Data volumes are exponentially increasing and many organizations are starting to realize the complexity of their growing data management and movement solutions. Data exists in various systems, and getting meaningful value out of it has become a major challenge for many companies. Also, most of the data is usually stored in relational systems like MySQL, PostgreSQL and Oracle, these being the mainstream databases primarily used for OLTP purposes. NoSQL systems like Cassandra, MongoDB and DynamoDB have also emerged with tunable consistency model in order to store some of these mission critical data. Customers then typically move these data to much bigger systems like Teradata and Hadoop (OLAP) that can store large amounts of data, so they can run analytics, reporting or complex queries against it. There is also a recent trend where some of these data are moved to the cloud, especially to Amazon RedShift or Snowflake and also to HDInsights or Azure Data Warehouse.
What is Apache Hive? Hive provides a mechanism to query, create and manage large datasets that are stored on Hadoop, using SQL like statements. It also enables adding a structure to existing data that resides on HDFS. In this post I’ll describe a practical approach on how to ingest data into Hive, with the SnapLogic Elastic Integration Platform, without the need to write code.
SnapLogic was in New York this week for Strata + Hadoop World NYC, and our CTO James Markarian took the opportunity to sit down with Dave Vellante and George Gilbert, hosts of theCUBE, for a wide-ranging discussion on the shifting big data landscape.
The future for big data processing lies in the adoption of commercial Hadoop distributions and their supposed deployments. The macro use case for big data are data lakes, which are massive amounts of structured and unstructured data that do not carry the same restrictions as traditional data warehouses. They store everything, including every type of data, any volume, any scope of data that may be used by enterprise data users, for any reason.
Despite the power and potential of data lakes, many enterprises continue to approach this technology with the same data integration approaches and mechanisms they’ve used in the past, none of which work well. How can we tap into the power of the data lake? Continue reading “The Data Lake Data Integration Challenge”
Next up in our ongoing podcast series: an episode on the “lifecycle of data” featuring our guest, Enterprise Solution Architect Rich Dill. The series is hosted by our own head of enterprise architecture, Ravi Dharnikota.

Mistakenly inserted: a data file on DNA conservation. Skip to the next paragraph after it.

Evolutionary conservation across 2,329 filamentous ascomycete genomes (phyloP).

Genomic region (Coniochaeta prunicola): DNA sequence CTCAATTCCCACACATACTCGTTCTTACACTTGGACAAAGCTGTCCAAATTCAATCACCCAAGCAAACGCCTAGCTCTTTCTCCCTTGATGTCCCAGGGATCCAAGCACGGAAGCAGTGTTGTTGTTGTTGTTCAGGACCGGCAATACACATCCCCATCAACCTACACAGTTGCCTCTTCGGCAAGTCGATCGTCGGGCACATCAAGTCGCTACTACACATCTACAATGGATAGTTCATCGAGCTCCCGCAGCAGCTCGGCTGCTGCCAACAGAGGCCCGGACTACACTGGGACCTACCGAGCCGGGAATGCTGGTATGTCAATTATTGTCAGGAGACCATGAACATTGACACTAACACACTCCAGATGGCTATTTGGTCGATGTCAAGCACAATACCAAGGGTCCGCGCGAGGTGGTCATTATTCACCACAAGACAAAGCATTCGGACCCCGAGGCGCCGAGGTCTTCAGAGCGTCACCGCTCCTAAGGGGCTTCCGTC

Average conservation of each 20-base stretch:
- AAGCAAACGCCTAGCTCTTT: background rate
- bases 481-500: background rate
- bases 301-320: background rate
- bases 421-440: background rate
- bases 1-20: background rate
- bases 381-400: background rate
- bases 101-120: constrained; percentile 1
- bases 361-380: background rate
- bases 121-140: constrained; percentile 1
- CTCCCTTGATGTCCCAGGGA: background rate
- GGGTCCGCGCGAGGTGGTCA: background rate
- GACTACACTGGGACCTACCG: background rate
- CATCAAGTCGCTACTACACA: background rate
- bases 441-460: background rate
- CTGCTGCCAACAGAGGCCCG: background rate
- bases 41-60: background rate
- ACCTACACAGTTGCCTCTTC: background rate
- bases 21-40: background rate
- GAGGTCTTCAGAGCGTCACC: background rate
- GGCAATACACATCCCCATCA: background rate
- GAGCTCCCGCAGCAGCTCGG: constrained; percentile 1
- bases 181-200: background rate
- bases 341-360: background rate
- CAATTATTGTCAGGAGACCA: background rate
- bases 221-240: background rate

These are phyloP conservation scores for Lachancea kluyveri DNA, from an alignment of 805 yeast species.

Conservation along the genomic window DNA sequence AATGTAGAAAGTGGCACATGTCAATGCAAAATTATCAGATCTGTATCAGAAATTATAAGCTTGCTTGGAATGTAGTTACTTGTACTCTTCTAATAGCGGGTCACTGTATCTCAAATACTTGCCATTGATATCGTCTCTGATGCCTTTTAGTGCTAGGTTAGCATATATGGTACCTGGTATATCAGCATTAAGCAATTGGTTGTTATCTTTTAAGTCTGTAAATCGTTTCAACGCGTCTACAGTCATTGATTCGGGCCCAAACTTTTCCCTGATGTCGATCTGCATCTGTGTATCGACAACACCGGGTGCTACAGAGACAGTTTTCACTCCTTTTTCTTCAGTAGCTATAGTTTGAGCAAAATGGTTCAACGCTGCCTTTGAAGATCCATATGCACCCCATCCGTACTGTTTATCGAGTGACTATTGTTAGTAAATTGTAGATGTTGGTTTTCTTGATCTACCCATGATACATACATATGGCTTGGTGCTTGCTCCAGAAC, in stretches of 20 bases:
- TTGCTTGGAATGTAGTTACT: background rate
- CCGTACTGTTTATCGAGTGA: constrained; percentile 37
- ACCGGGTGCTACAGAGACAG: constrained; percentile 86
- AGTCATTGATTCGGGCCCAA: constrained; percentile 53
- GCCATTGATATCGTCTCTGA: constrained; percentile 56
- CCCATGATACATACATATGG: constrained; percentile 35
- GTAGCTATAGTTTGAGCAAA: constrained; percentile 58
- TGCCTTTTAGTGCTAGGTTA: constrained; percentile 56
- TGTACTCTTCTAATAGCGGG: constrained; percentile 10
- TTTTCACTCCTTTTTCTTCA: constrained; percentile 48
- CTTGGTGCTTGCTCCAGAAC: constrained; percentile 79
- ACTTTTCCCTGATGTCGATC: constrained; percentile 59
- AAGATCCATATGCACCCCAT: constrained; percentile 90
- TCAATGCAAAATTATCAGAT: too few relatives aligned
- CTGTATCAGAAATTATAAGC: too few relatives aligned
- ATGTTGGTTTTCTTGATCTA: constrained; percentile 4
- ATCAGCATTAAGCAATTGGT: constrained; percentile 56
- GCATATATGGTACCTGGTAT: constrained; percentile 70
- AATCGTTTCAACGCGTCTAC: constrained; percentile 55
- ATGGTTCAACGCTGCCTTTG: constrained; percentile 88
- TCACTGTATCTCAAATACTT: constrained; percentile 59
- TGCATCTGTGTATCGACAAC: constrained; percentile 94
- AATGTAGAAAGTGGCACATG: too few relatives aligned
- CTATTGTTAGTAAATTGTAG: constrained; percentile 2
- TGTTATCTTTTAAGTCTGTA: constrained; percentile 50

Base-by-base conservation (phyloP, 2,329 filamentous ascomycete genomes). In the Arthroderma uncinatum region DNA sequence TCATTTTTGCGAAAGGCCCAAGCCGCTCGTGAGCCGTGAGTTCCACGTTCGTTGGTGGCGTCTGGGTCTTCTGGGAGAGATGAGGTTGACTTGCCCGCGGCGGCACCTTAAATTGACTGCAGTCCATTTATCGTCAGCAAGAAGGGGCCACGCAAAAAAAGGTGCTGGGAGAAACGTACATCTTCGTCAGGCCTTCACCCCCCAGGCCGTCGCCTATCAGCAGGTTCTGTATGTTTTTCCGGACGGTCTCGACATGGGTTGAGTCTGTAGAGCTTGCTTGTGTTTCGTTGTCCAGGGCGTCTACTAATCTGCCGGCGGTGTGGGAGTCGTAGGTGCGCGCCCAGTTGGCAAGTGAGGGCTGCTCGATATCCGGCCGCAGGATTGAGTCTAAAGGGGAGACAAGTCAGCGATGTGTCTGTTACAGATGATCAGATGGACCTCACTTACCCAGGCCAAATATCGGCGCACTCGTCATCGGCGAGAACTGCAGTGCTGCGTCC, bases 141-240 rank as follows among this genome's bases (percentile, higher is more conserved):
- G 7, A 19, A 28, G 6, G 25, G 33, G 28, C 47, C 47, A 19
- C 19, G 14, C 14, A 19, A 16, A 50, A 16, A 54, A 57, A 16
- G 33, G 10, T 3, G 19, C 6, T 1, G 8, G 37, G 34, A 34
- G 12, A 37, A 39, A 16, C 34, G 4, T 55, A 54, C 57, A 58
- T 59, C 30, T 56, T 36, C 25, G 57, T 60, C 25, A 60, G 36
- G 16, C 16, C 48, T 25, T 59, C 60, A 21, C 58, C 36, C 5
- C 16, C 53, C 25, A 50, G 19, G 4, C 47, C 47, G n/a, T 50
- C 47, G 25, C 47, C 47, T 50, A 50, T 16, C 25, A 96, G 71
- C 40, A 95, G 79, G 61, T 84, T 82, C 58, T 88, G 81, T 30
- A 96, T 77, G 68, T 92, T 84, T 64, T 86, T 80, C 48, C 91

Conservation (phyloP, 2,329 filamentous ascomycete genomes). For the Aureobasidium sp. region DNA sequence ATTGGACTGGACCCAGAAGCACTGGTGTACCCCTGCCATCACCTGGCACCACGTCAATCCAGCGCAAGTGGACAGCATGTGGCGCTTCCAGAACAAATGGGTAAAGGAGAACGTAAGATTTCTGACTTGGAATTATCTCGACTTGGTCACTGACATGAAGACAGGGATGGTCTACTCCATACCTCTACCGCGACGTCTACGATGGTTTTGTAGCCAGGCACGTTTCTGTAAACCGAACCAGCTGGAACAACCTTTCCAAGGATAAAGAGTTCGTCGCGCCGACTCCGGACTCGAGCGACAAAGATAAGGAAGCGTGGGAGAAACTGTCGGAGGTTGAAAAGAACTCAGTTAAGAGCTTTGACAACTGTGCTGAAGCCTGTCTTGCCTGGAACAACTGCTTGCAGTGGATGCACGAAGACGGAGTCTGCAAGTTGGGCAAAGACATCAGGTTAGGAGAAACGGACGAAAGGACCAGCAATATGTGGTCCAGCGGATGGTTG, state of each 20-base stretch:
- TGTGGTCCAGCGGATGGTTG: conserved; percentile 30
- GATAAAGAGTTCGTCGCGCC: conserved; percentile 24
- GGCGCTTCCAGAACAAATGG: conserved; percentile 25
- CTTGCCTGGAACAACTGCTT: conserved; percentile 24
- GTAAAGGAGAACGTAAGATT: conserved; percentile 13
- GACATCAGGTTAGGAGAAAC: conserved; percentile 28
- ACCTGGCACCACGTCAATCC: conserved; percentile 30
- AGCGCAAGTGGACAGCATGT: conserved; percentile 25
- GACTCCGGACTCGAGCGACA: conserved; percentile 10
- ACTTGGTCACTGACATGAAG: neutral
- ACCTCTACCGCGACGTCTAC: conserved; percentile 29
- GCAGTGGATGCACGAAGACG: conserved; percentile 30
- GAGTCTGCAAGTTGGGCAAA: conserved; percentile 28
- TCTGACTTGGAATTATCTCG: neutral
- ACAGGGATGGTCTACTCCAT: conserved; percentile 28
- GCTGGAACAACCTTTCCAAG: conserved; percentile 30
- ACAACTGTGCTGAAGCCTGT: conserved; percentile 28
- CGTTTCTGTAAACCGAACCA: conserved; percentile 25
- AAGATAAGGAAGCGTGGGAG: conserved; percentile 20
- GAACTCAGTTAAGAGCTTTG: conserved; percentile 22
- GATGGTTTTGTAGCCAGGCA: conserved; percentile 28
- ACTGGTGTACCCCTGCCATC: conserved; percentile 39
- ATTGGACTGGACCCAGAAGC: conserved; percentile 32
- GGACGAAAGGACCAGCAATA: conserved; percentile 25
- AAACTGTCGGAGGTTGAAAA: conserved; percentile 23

In this episode, Ravi Dharnikota and Rich Dill discuss the lifecycle of data, including the transition of data storage and processing to the cloud, the implications of distributed data, a “multi-tiered data lifecycle,” and the evolution of the data lake.
You can view and subscribe to the entire series here.
We are pleased to announce our new podcast series called SnapTalk. The series will feature short, 10-15 min. episodes on topics relevant to big data, data management and app and data integration. Our host for the series is Ravi Dharnikota, SnapLogic’s head of enterprise architecture. Each episode features a special guest in conversation with Ravi, such as SnapLogic’s chief scientist, Greg Benson.
This project grew out of the great conversations we have at Snappy Hour. Eating lunch as a group at least a couple of times a week and our weekly happy hour (called Snappy Hour) are big parts of the SnapLogic culture. And, invariably, the conversations at these gatherings range from the lightweight, such as the latest episode of Game of Thrones, to the complex, such as the future of Spark and what makes streaming data streaming. This podcast series is intended to capture the essence of those ad hoc discussions, get people thinking, and hopefully inspire additional discussions.
The first episodes are posted now and cover topics such as Spark, streaming data and Kafka. Stay tuned to this space for the next episode. The SnapTalk playlist is here and our new SoundCloud channel is here– I hope you’ll subscribe, and we welcome your feedback.